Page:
by Aimon Tanvir Malghani

Art through Civilizations

6 years ago | Posted in: Articles | 823 Views

Going through various ancient civilizations, one feels fantasy and joy in all the aspects of old cultures that were maintained through years. One of the most prominent and unique features of any civilization is the type of arts that it depicts and preserves through ages. History of art is probably as old as the history of mankind. Our aesthetic sense has always resulted in the creation and modification of the various forms of art. Art is reflected in two basic forms; visual art including sculptures, paintings and architecture; and performing arts like music and theater.

Many great customs in art have a basis in the art of one of the great ancient civilizations: Ancient Egypt, Mesopotamia, Persia, India, China, Ancient Greece, Rome, as well as Inca, Maya, and Olmec. Each of these centers of early civilization developed a unique and characteristic style in its art. Because of the size and duration of these civilizations, more of their art works have persisted and more of their inspiration has been communicated to other cultures and later times. Some also have delivered the first records of how artists worked. For example, the period of Greek art saw anadoration of the human physical form and the development of corresponding skills to show musculature, poise, beauty, and anatomically correct proportions.

In Byzantine and Medieval art of the Western Middle Ages, much art focused on the expression of Biblical and religious truths, and used styles that showed the higher glory of a heavenly world, such as the use of gold in the background of paintings, or glass in mosaics or windows, which also presented figures in idealized, patterned forms. Nevertheless a classical realist tradition persisted in small Byzantine works, and realism steadily grew in the art of Catholic Europe.

In the east, Islamic art’s rejection of iconography led to emphasis on geometric patterns, calligraphy, and architecture. Further east, religion dominated artistic styles and forms too. India and Tibet saw emphasis on painted sculptures and dance, while religious painting borrowed many conventions from sculpture and inclined to bright complementary colors with highlighting on outlines. China saw the flourishing of many art forms: jade carving, bronzework, pottery, poetry, calligraphy, music, painting, drama, fiction, etc. Chinese styles vary greatly from era to era and each one is conventionally named after the governingempire. Japan names its styles after imperial dynasties and also saw much interplay between the styles of calligraphy and painting. Woodblock printing became important in Japan after the 17th century.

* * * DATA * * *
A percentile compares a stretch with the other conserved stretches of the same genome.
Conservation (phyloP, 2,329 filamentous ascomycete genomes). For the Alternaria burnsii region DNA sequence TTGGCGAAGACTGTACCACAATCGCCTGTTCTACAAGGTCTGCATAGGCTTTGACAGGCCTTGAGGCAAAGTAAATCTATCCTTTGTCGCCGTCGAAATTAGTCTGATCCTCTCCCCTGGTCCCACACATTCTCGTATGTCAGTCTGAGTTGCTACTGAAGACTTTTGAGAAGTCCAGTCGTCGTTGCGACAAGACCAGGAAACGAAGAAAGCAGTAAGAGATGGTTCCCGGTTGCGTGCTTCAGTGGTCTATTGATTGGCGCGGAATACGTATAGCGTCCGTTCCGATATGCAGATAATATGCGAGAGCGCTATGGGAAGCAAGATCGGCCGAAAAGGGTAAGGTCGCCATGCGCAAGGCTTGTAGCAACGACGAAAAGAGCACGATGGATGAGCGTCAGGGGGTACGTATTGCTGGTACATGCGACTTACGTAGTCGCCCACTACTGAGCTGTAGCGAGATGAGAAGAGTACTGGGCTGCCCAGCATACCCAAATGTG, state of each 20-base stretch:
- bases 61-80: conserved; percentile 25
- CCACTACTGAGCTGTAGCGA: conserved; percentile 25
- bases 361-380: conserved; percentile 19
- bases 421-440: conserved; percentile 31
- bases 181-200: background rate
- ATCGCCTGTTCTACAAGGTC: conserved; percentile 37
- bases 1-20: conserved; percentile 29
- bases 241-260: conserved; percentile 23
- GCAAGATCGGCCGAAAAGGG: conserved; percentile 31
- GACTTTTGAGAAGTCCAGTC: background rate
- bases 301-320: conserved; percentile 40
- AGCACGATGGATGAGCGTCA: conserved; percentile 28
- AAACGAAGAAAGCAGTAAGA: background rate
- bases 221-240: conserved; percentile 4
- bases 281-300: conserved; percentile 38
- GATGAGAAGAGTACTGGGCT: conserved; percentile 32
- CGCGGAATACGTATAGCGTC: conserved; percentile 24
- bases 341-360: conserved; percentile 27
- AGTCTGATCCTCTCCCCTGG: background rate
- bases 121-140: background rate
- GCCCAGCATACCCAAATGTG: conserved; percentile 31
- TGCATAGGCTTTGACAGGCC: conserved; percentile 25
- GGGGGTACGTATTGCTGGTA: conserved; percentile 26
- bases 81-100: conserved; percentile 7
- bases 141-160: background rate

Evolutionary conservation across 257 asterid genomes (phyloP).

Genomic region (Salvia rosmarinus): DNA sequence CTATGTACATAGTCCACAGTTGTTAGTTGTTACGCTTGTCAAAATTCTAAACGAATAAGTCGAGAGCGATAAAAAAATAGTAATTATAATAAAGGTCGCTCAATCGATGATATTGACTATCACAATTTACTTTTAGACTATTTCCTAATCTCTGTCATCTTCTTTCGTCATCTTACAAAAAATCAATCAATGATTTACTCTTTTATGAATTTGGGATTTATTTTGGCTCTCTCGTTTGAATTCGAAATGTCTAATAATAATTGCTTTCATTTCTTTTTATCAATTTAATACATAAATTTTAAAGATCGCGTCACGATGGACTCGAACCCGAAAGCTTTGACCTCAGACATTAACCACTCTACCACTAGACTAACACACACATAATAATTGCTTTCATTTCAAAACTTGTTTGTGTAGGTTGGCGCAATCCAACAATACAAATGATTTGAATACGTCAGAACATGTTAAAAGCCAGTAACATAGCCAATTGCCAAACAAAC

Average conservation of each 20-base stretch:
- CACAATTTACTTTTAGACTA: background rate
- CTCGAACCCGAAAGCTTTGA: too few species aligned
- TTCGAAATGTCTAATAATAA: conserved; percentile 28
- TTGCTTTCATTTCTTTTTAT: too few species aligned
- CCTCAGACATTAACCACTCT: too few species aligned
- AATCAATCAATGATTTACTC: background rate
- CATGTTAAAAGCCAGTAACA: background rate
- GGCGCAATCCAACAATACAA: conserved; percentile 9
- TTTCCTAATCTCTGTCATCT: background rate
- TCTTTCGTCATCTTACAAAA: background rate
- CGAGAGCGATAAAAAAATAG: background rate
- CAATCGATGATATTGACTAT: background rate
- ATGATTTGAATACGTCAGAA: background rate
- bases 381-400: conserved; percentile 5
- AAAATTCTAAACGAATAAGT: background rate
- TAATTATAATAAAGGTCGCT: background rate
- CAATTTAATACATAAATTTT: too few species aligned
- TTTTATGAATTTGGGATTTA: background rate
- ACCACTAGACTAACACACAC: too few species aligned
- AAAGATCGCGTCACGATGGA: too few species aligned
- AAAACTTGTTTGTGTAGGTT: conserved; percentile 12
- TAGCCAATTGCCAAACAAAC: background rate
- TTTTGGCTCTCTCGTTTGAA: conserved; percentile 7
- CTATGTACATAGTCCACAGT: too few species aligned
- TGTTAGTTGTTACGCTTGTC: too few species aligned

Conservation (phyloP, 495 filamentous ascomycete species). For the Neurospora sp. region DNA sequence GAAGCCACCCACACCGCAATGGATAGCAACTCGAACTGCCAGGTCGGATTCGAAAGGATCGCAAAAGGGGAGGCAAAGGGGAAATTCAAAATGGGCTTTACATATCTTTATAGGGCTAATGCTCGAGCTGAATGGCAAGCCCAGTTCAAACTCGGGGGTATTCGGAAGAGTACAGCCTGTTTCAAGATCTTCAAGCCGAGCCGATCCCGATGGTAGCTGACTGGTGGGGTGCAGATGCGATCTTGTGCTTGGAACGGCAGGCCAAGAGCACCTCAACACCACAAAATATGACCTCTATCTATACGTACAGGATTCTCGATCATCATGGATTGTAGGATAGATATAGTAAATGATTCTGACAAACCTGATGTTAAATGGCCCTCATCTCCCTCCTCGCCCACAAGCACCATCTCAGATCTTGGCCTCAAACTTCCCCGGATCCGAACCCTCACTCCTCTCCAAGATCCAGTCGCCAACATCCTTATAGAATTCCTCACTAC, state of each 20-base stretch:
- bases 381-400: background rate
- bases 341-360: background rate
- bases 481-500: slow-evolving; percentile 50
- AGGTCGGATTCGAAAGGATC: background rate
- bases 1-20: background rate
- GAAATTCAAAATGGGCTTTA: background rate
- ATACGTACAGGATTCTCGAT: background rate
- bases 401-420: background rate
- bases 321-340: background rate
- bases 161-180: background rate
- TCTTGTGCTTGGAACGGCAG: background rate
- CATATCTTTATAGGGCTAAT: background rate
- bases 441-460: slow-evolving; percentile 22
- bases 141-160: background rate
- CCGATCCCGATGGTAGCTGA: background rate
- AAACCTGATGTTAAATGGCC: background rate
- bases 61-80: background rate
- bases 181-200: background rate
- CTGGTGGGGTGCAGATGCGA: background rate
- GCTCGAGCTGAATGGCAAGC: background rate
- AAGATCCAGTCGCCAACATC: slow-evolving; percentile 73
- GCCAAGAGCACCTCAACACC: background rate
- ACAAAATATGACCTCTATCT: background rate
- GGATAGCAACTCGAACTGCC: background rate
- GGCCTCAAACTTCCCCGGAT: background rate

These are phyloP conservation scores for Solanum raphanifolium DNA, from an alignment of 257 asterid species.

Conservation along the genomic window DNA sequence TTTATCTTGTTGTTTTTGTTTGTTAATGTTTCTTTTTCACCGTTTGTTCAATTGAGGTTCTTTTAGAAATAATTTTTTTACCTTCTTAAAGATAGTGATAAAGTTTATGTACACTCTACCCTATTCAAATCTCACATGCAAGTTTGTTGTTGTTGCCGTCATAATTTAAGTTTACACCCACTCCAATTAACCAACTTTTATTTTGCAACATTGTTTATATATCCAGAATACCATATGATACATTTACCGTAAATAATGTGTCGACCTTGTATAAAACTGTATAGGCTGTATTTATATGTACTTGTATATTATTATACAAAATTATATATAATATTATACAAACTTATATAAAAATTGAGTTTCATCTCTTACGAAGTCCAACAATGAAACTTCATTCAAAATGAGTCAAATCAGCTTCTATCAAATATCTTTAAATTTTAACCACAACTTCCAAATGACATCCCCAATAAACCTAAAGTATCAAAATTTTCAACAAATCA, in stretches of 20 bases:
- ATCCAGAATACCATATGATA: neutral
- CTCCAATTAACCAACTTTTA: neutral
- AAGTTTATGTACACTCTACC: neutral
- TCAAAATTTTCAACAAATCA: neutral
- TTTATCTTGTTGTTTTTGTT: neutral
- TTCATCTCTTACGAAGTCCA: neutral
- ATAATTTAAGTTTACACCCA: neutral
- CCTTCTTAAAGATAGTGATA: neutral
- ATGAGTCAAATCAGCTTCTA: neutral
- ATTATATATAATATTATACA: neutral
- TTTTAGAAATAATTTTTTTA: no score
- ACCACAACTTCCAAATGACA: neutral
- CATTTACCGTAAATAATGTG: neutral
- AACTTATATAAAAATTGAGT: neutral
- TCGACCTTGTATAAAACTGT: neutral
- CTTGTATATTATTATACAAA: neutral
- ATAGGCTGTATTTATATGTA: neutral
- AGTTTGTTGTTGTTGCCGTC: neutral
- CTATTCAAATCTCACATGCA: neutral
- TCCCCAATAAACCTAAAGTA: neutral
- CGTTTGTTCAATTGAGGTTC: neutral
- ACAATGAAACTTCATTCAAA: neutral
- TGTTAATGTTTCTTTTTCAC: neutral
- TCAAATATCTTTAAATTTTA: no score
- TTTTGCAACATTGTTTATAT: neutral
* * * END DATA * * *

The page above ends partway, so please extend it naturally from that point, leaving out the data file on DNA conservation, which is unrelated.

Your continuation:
The western Age of Enlightenment in the 18th century saw imaginativeillustrations of physical and rational convictions of the clockwork universe, as well as politically radicalvisualizations of a post-monarchist world. This led to Romantic rejections of this in favor of pictures of the emotional side and individuality of humans, exemplified in the novels of Goethe. The late 19th century then saw a host of artistic movements, such as academic art, Symbolism, impressionism and fauvism among others.

“Without tradition, art is a flock of sheep without a shepherd. Without innovation, it is a corpse.”
Winston Churchill


by: Aimon Tanvir Malghani

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